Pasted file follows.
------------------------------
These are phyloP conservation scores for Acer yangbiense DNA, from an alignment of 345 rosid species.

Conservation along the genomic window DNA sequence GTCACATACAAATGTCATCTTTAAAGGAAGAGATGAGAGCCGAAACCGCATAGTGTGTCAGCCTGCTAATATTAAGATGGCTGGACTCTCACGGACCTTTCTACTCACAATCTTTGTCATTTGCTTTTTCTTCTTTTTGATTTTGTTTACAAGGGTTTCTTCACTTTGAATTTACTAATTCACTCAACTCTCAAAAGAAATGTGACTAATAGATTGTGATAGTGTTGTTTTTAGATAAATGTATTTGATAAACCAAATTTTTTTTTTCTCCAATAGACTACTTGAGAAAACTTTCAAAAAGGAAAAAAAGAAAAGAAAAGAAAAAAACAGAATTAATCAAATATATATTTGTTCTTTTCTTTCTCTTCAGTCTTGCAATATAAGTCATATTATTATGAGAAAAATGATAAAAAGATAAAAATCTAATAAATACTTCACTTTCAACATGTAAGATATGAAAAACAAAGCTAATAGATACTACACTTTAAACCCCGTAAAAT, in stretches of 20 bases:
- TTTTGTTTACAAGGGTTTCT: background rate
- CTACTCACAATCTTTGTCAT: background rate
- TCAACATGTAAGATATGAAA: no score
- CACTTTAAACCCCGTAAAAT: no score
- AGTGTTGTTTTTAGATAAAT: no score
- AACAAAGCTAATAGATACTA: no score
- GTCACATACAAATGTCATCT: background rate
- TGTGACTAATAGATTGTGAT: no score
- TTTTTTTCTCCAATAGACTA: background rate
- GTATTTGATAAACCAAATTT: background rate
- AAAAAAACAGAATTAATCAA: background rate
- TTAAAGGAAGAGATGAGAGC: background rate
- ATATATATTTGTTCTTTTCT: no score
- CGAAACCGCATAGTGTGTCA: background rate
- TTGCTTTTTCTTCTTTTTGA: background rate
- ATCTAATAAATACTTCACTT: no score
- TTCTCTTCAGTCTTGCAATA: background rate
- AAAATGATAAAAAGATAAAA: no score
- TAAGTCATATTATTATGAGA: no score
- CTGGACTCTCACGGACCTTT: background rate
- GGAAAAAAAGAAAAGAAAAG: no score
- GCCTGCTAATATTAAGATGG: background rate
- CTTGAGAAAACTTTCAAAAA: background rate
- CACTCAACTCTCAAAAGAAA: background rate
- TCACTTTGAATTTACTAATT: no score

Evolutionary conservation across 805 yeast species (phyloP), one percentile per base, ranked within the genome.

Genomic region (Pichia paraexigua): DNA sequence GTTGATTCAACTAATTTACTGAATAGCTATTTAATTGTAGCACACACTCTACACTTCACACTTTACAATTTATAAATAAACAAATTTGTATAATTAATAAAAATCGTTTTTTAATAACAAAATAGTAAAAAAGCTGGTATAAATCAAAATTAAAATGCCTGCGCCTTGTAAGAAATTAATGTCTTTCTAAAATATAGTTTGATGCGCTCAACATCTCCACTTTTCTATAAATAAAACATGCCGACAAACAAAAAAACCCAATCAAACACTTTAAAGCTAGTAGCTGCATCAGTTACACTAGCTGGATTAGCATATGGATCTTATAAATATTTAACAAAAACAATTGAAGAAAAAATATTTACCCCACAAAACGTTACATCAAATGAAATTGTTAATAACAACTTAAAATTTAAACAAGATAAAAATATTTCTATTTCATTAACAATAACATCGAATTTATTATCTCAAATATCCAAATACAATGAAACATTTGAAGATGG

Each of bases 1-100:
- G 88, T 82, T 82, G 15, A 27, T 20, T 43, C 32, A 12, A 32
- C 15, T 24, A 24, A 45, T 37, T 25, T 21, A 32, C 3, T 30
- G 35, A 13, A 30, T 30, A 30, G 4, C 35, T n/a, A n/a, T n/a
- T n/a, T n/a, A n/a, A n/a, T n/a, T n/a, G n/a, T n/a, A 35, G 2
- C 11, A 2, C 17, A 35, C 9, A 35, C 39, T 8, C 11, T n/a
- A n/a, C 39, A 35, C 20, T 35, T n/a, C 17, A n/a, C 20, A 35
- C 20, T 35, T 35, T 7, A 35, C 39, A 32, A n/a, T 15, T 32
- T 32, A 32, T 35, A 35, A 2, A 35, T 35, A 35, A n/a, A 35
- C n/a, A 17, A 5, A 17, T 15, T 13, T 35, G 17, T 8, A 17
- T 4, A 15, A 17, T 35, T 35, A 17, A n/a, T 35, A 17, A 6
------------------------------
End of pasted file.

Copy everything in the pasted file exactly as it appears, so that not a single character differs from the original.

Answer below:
These are phyloP conservation scores for Acer yangbiense DNA, from an alignment of 345 rosid species.

Conservation along the genomic window DNA sequence GTCACATACAAATGTCATCTTTAAAGGAAGAGATGAGAGCCGAAACCGCATAGTGTGTCAGCCTGCTAATATTAAGATGGCTGGACTCTCACGGACCTTTCTACTCACAATCTTTGTCATTTGCTTTTTCTTCTTTTTGATTTTGTTTACAAGGGTTTCTTCACTTTGAATTTACTAATTCACTCAACTCTCAAAAGAAATGTGACTAATAGATTGTGATAGTGTTGTTTTTAGATAAATGTATTTGATAAACCAAATTTTTTTTTTCTCCAATAGACTACTTGAGAAAACTTTCAAAAAGGAAAAAAAGAAAAGAAAAGAAAAAAACAGAATTAATCAAATATATATTTGTTCTTTTCTTTCTCTTCAGTCTTGCAATATAAGTCATATTATTATGAGAAAAATGATAAAAAGATAAAAATCTAATAAATACTTCACTTTCAACATGTAAGATATGAAAAACAAAGCTAATAGATACTACACTTTAAACCCCGTAAAAT, in stretches of 20 bases:
- TTTTGTTTACAAGGGTTTCT: background rate
- CTACTCACAATCTTTGTCAT: background rate
- TCAACATGTAAGATATGAAA: no score
- CACTTTAAACCCCGTAAAAT: no score
- AGTGTTGTTTTTAGATAAAT: no score
- AACAAAGCTAATAGATACTA: no score
- GTCACATACAAATGTCATCT: background rate
- TGTGACTAATAGATTGTGAT: no score
- TTTTTTTCTCCAATAGACTA: background rate
- GTATTTGATAAACCAAATTT: background rate
- AAAAAAACAGAATTAATCAA: background rate
- TTAAAGGAAGAGATGAGAGC: background rate
- ATATATATTTGTTCTTTTCT: no score
- CGAAACCGCATAGTGTGTCA: background rate
- TTGCTTTTTCTTCTTTTTGA: background rate
- ATCTAATAAATACTTCACTT: no score
- TTCTCTTCAGTCTTGCAATA: background rate
- AAAATGATAAAAAGATAAAA: no score
- TAAGTCATATTATTATGAGA: no score
- CTGGACTCTCACGGACCTTT: background rate
- GGAAAAAAAGAAAAGAAAAG: no score
- GCCTGCTAATATTAAGATGG: background rate
- CTTGAGAAAACTTTCAAAAA: background rate
- CACTCAACTCTCAAAAGAAA: background rate
- TCACTTTGAATTTACTAATT: no score

Evolutionary conservation across 805 yeast species (phyloP), one percentile per base, ranked within the genome.

Genomic region (Pichia paraexigua): DNA sequence GTTGATTCAACTAATTTACTGAATAGCTATTTAATTGTAGCACACACTCTACACTTCACACTTTACAATTTATAAATAAACAAATTTGTATAATTAATAAAAATCGTTTTTTAATAACAAAATAGTAAAAAAGCTGGTATAAATCAAAATTAAAATGCCTGCGCCTTGTAAGAAATTAATGTCTTTCTAAAATATAGTTTGATGCGCTCAACATCTCCACTTTTCTATAAATAAAACATGCCGACAAACAAAAAAACCCAATCAAACACTTTAAAGCTAGTAGCTGCATCAGTTACACTAGCTGGATTAGCATATGGATCTTATAAATATTTAACAAAAACAATTGAAGAAAAAATATTTACCCCACAAAACGTTACATCAAATGAAATTGTTAATAACAACTTAAAATTTAAACAAGATAAAAATATTTCTATTTCATTAACAATAACATCGAATTTATTATCTCAAATATCCAAATACAATGAAACATTTGAAGATGG

Each of bases 1-100:
- G 88, T 82, T 82, G 15, A 27, T 20, T 43, C 32, A 12, A 32
- C 15, T 24, A 24, A 45, T 37, T 25, T 21, A 32, C 3, T 30
- G 35, A 13, A 30, T 30, A 30, G 4, C 35, T n/a, A n/a, T n/a
- T n/a, T n/a, A n/a, A n/a, T n/a, T n/a, G n/a, T n/a, A 35, G 2
- C 11, A 2, C 17, A 35, C 9, A 35, C 39, T 8, C 11, T n/a
- A n/a, C 39, A 35, C 20, T 35, T n/a, C 17, A n/a, C 20, A 35
- C 20, T 35, T 35, T 7, A 35, C 39, A 32, A n/a, T 15, T 32
- T 32, A 32, T 35, A 35, A 2, A 35, T 35, A 35, A n/a, A 35
- C n/a, A 17, A 5, A 17, T 15, T 13, T 35, G 17, T 8, A 17
- T 4, A 15, A 17, T 35, T 35, A 17, A n/a, T 35, A 17, A 6